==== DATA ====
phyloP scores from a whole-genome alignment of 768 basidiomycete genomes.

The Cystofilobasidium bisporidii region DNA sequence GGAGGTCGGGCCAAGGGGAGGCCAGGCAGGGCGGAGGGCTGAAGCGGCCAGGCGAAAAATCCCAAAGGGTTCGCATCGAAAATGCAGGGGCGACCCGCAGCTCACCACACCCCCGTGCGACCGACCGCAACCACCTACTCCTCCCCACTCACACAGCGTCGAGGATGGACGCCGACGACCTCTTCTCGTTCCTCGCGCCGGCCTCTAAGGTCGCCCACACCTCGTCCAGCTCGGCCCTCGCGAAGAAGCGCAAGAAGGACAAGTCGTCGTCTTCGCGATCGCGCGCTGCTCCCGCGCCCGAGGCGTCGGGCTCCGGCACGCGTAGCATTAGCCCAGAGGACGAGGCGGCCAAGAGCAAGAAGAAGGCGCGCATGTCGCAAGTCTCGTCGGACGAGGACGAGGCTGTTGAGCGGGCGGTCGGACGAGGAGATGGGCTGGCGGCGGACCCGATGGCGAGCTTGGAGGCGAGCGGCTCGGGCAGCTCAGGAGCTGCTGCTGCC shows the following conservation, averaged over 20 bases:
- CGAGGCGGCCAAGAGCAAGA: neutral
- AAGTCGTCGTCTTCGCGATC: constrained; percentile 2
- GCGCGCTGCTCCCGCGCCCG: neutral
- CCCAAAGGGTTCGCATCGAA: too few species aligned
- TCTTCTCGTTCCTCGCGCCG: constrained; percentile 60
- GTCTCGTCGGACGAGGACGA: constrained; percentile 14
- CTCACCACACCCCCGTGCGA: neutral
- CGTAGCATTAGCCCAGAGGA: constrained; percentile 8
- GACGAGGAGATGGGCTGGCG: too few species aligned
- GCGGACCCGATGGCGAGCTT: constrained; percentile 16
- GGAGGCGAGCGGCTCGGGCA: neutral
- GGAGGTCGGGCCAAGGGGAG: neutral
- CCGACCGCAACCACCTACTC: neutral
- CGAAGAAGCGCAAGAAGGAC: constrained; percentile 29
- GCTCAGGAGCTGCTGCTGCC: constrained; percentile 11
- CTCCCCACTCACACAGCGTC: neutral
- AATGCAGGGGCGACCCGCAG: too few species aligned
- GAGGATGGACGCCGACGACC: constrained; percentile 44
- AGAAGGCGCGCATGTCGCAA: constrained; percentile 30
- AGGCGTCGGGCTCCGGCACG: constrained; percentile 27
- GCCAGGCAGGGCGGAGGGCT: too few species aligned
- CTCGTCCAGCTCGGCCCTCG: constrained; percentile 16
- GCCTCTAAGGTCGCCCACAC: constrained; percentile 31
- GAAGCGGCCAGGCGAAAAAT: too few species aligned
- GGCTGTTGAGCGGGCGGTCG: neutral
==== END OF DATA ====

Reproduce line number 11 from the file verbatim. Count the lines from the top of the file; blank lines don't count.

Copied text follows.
- GACGAGGAGATGGGCTGGCG: too few species aligned